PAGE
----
Second Punic War Battles > Battle of Cartagena (209 BC)

Battle of Cartagena (209 BC)

Punic Wars - Punic Wars Decoration


The Battle of Cartagena, also known as the Siege of Cartagena or the Second Battle of Cartagena, occurred in 209 BC during the Second Punic War. It was a naval engagement between the fleets of Rome and Carthage near the city of Cartagena (Carthago Nova) in Hispania (modern-day Spain). Following the Roman victory at the Battle of the Metaurus in 207 BC, which resulted in the death of the Carthaginian general Hasdrubal Barca, the Romans gained the upper hand in the war and sought to expand their control over Carthaginian territories in Hispania. In 209 BC, the Roman general Publius Cornelius Scipio, later known as Scipio Africanus, launched a campaign to capture the Carthaginian stronghold of Cartagena, a crucial naval base and supply depot for the Carthaginian forces in Hispania.

Scipio's fleet, consisting of Roman warships and vessels provided by allied states, approached Cartagena with the intent of blockading the harbor and launching an amphibious assault on the city. The Carthaginian fleet, under the command of Hasdrubal Gisco, was tasked with defending Cartagena and preventing the Romans from establishing control over the city and its harbor.


The battle began with a naval engagement between the Roman and Carthaginian fleets off the coast of Cartagena. Both sides maneuvered their ships and engaged in ship-to-ship combat using projectiles such as arrows, javelins, and catapults. The Carthaginian fleet, despite being outnumbered, put up a determined defense and inflicted heavy casualties on the Roman ships. The Roman fleet, however, managed to maintain its formation and press the attack. The Romans eventually succeeded in breaking through the Carthaginian line and gaining control of the harbor, allowing them to begin the amphibious assault on the city.

Polybius gives a description of how Scipio Africanus stormed New Carthage:

“...directed [his soldiers], according to the Roman custom, against the people in the city, telling them to kill everyone they met and to spare no one, and not to start looting until they received the order. The purpose of this custom is to strike terror. Accordingly one can see in cities captured by the Romans not only humans who have been slaughtered, but even dogs sliced in two and the limbs of other animals cut off. On this occasion the amount of such slaughter was very great.”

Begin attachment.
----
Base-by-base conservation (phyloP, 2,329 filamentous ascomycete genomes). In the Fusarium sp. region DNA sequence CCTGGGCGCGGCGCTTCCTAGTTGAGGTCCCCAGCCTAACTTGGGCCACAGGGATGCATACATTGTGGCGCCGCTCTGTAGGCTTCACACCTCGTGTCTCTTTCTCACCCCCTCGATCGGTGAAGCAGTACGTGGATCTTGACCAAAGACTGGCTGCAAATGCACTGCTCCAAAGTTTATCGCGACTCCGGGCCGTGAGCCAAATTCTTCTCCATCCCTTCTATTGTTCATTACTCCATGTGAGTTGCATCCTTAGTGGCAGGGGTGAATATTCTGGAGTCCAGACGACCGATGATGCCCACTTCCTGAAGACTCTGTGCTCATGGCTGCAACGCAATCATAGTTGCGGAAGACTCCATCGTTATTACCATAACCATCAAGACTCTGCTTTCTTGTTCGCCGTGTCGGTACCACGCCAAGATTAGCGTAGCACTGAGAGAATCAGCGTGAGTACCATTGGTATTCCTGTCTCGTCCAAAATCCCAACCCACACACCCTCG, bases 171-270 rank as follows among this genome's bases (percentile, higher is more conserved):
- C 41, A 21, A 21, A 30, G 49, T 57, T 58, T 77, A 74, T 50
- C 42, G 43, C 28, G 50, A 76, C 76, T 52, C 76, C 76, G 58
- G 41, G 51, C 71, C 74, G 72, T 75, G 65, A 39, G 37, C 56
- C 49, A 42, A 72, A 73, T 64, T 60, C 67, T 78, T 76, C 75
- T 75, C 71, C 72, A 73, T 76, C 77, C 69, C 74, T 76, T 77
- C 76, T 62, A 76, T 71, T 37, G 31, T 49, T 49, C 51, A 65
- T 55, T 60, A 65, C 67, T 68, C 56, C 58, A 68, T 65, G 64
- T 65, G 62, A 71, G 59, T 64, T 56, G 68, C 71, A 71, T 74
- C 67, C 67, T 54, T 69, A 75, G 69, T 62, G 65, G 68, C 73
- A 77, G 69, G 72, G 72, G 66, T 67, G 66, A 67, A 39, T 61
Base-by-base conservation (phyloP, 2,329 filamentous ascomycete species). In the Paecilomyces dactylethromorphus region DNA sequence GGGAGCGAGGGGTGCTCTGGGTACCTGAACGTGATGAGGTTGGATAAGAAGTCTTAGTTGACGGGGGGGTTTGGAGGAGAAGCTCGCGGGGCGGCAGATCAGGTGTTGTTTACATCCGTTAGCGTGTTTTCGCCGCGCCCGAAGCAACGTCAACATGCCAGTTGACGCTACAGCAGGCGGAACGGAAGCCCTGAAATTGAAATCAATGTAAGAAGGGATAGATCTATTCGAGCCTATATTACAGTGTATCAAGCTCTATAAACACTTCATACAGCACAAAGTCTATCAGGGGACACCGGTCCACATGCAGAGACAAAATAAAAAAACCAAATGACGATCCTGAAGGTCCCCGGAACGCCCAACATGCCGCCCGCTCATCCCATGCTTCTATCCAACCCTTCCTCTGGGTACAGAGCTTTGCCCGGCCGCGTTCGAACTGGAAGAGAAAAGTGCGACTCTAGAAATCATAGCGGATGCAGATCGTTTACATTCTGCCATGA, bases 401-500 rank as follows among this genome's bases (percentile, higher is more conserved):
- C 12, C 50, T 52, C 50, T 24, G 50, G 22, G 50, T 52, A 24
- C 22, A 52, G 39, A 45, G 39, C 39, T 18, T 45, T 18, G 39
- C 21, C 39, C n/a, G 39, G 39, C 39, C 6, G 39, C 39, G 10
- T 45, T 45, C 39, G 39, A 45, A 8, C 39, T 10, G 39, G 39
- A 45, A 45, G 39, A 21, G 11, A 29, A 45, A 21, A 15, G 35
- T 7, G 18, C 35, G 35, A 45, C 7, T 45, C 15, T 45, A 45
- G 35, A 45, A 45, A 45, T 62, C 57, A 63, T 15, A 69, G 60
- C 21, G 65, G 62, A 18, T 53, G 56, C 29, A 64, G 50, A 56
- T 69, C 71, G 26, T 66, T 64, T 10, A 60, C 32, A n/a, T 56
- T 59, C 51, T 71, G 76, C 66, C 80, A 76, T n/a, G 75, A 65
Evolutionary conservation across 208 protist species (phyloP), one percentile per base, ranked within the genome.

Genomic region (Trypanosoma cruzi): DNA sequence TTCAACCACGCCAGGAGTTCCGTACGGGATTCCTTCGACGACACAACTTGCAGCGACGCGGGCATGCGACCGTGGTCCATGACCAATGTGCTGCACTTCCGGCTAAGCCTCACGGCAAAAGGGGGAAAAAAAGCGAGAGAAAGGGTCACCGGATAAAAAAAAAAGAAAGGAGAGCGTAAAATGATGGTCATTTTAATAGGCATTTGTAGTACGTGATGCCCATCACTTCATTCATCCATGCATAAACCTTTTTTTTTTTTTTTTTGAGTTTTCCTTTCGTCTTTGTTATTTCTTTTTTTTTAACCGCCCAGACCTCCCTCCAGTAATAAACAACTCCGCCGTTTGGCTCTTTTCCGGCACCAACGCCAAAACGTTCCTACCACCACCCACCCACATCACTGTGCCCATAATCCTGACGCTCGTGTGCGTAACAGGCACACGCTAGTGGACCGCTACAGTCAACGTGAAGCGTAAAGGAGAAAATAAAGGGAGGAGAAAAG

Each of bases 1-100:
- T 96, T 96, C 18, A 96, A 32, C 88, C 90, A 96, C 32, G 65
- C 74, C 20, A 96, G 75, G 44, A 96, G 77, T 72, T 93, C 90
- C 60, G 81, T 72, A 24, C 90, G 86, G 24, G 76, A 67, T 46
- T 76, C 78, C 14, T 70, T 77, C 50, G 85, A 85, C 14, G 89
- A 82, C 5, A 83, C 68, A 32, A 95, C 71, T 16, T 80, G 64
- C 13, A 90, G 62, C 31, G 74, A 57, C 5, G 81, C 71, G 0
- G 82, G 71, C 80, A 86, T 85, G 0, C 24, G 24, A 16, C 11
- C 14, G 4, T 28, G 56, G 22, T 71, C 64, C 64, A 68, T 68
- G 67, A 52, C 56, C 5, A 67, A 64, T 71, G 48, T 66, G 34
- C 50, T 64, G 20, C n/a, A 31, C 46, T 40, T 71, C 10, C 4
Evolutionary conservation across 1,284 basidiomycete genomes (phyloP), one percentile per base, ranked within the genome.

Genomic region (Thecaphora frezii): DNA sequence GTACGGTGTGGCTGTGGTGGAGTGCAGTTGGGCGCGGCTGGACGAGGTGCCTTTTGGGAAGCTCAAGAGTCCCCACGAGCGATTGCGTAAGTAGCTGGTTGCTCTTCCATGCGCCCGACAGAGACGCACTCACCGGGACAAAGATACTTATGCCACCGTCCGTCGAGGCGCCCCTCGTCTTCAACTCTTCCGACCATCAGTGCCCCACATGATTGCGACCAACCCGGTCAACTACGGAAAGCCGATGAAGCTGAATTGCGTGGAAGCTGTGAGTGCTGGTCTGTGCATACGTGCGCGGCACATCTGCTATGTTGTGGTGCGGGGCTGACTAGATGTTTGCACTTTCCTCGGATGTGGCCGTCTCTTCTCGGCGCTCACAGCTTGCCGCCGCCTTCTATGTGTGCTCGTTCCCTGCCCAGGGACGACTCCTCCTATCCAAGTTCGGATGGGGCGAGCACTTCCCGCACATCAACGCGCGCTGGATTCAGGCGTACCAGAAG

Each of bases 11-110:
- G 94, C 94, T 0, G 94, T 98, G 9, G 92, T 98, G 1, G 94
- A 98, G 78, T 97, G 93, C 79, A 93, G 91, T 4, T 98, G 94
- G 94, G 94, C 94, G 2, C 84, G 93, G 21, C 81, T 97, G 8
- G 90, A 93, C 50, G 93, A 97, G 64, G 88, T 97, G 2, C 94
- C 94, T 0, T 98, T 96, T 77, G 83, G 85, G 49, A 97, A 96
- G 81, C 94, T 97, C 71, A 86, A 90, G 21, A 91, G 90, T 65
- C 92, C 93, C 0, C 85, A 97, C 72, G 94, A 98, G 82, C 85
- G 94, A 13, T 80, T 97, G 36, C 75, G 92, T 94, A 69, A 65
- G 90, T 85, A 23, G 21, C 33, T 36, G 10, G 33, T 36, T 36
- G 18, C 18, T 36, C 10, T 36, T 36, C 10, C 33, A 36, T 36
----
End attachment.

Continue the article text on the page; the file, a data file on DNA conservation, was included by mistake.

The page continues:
The Battle of Cartagena ended in a decisive victory for the Romans. The Carthaginian fleet was defeated, and Cartagena fell to Roman control after a brief siege. The capture of Cartagena was a significant strategic achievement for the Romans, as it deprived the Carthaginians of a vital naval base and disrupted their supply lines in Hispania. The Battle of Cartagena further enhanced Scipio's reputation as a brilliant military commander and contributed to the eventual Roman victory in the Second Punic War. The defeat at Cartagena weakened Carthaginian control over Hispania and paved the way for Scipio's subsequent campaigns in the region, culminating in the decisive Roman victory at the Battle of Ilipa in 206 BC.

Second Punic War

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Primary Sources

Livy, 26.44.

Livy 26.45.

Titus Livy, Ab urbe condita libri, Book XXVI, Chapters 41 through 51.

Secondary Sources

Keegan, p. 265

Howard Hayes Scullard (2003-01-01). A History of the Roman World: 753 to 146 BC. Psychology Press. ISBN 978-0-415-30504-4.

John Keegan (1993-09-16). A history of warfare. Vintage. ISBN 0-09-174527-6.

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